- 2/3 – 3/4 cup chicken broth, vegetable broth, bone broth, or water (warm temperature is best)
GREEN CHILE CHICKEN FILLING
- 1-2 Tbsp avocado oil
- 1/2 cup white or yellow onion, diced
- 4 cloves garlic, minced
- 1 healthy pinch sea salt, plus more to taste
- 1 cup hatch (mild green) chiles, diced (canned or freshly roasted, peeled, and diced)
- 1 ½ Tbsp masa harina (for thickening)
- 2 – 2 ½ cups shredded chicken (from roasted chicken, rotisserie chicken, or baked chicken breasts* // 2 medium breasts yield ~ 2-2 ½ cups shredded chicken)
- 1/2 – 3/4 cup chicken broth, bone broth, or vegetable broth
- 1 small package dried corn husks (as recipe is written, ~26 corn husks)
- Add masa harina to a large mixing bowl and pour the water over it. Stir to combine — it will appear dry, that's okay. Let rest 15 minutes to hydrate.
- In the meantime, add dried corn husks to a large mixing bowl and cover with room temperature water. Set something on top to submerge them (such as a small skillet). Let soak at least 15 minutes and up to 30 minutes.
- In the meantime, heat a pot, Dutch oven, or large rimmed skillet over medium heat. Once hot, add oil, onion, and garlic. Season with a healthy pinch of salt and sauté for 4-5 minutes, stirring occasionally, until tender and slightly browned.
- Add green chiles and masa harina and stir to coat. Cook for 1 minute. Then add shredded chicken and stir.
- Add broth a little at a time until a saucy mixture is achieved. It shouldn't appear dry, nor should it be soupy (see photo). Cook over medium heat for 5-8 minutes (the broth will reduce — add more as needed). Stir occasionally. Then taste and adjust flavor as needed, adding more salt to taste. Turn off heat and set aside to cool slightly.
- To the soaked masa mixture add salt, baking powder, and avocado oil and stir. Then add broth (warm or room temperature for best results) a little at a time until a thick paste is achieved. It shouldn't be liquidy or crumbly (see photo). Be sure to stir well so it's fully combined. Set aside.
- Remove corn husks from water and pat dry. Then take one husk in your non-dominant hand (or place on a flat, clean surface) with the wider edge toward you (narrow end away from you). Add 2 – 2 ½ Tbsp masa in the center near the bottom (closest end toward you), then use the back of a spoon to spread the mixture from the bottom 1/3 center of the husk to the right edge (see photo). A semi-thin layer is ideal (not too thin, not too thick).
- Then add 1 ½ Tbsp of the green chile chicken filling to the center of the masa. Fold the right edge of the corn husk over the chicken filling (toward the masa's left edge) and tuck right where the masa ends on the left. Then continue rolling until the husk’s seams meet. Next, fold the narrow edge of corn husk tightly toward the opposite side of where the seams meet and set in a loaf pan or dish that will keep your tamales upright (see photo). Continue until you have used all your masa mixture and filling (as recipe is written, ~26 tamales).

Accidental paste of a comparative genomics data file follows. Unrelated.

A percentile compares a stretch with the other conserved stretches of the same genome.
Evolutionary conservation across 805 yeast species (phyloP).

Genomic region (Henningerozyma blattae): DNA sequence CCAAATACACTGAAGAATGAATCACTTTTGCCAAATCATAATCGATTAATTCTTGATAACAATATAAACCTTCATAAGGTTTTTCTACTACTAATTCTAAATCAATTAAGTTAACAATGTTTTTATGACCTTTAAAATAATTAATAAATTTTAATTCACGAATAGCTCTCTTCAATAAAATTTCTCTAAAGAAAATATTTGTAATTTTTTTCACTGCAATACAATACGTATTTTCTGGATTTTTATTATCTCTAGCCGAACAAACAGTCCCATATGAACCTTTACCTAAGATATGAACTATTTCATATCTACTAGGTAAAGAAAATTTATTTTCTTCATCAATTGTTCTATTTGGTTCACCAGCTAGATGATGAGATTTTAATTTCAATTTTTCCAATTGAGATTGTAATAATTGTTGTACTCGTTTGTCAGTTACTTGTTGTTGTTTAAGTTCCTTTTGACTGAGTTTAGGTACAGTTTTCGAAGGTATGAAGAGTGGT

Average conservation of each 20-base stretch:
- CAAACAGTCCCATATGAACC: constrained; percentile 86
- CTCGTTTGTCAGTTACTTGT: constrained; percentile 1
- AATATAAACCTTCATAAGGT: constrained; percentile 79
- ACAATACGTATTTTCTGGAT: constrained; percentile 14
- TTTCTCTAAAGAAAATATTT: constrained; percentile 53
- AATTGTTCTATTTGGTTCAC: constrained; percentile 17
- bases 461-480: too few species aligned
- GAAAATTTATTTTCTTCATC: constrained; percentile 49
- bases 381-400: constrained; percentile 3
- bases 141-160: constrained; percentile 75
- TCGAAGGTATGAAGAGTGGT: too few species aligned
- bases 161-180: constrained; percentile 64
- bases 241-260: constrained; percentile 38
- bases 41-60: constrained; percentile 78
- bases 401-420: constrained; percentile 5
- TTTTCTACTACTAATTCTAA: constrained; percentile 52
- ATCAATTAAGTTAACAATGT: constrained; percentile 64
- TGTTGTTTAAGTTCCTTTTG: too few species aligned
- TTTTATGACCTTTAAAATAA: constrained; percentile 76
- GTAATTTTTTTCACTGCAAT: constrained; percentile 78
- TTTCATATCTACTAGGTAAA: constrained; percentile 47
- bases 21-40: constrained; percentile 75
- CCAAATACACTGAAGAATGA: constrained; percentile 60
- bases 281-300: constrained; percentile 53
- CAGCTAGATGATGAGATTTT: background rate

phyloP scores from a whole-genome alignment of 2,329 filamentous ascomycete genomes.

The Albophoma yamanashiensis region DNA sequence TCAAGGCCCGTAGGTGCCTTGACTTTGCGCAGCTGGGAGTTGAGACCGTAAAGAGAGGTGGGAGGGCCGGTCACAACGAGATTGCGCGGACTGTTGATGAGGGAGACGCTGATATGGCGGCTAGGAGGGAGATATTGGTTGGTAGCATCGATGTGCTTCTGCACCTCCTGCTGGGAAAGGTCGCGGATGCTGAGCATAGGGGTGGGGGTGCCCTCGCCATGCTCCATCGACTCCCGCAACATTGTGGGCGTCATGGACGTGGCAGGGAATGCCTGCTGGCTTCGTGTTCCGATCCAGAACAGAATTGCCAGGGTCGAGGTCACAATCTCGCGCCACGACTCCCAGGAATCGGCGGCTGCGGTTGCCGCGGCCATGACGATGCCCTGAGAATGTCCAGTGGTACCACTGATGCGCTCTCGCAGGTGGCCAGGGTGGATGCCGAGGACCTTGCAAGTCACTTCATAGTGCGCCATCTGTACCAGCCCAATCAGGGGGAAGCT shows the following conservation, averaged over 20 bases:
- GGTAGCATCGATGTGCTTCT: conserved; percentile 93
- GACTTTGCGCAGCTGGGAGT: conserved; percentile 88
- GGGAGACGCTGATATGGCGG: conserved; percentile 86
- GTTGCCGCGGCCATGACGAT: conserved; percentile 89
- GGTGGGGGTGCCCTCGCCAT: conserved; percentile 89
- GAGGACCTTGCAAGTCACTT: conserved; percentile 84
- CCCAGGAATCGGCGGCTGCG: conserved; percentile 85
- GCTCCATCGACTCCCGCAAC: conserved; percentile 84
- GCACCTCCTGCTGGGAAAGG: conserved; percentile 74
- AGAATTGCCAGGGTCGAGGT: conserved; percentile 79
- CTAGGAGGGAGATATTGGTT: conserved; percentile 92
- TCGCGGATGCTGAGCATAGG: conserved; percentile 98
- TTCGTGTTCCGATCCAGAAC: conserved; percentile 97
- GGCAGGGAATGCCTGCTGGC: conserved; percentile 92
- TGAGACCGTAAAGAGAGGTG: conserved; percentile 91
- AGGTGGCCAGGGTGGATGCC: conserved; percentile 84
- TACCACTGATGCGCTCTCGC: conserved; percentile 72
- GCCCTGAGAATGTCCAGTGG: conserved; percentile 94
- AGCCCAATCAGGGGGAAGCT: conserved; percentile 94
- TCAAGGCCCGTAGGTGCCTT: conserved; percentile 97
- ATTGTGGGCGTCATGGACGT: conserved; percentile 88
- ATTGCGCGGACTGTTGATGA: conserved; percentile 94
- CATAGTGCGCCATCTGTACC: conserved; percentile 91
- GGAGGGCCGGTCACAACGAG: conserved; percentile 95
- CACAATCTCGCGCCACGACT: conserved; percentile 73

- To a large pot or Dutch oven, add a steamer basket. Fill a pot with water until it almost touches the base of the steamer basket. Then add the tamales, keeping them upright if possible (see photo).
- Turn the heat to high, then once boiling, reduce heat to low, cover, and simmer to steam the tamales for 1 hour.
- Once cooked, remove the lid and let steam escape. Then they're ready to enjoy! Top with desired garnishes. We loved guacamole, hot sauce, diced red onion, and a little dairy-free yogurt (Culina plain).
- Store cooled tamales covered in the refrigerator up to 4-5 days. Reheat in the microwave or in a cast iron skillet on the stovetop until hot.
- Or, to freeze, let tamales cool, then add to a parchment-lined baking sheet and arrange in a single layer. Freeze until firm, then transfer to a well-sealed container where they should keep for at least 1 month, oftentimes longer. To cook from frozen, either let thaw then heat in the microwave or a cast iron skillet on the stovetop until hot, or microwave for 1 minute, remove husk, then continue heating in the microwave or in a cast iron skillet on the stovetop until hot.
*Nutrition information is a rough estimate calculated with the lesser amount when a range is provided and without optional ingredients.
*Masa mixture roughly adapted from Seasons of My Heart cookbook.
*You can see a more traditional way to make and fold tamales here from De mi rancho a tu Cocina.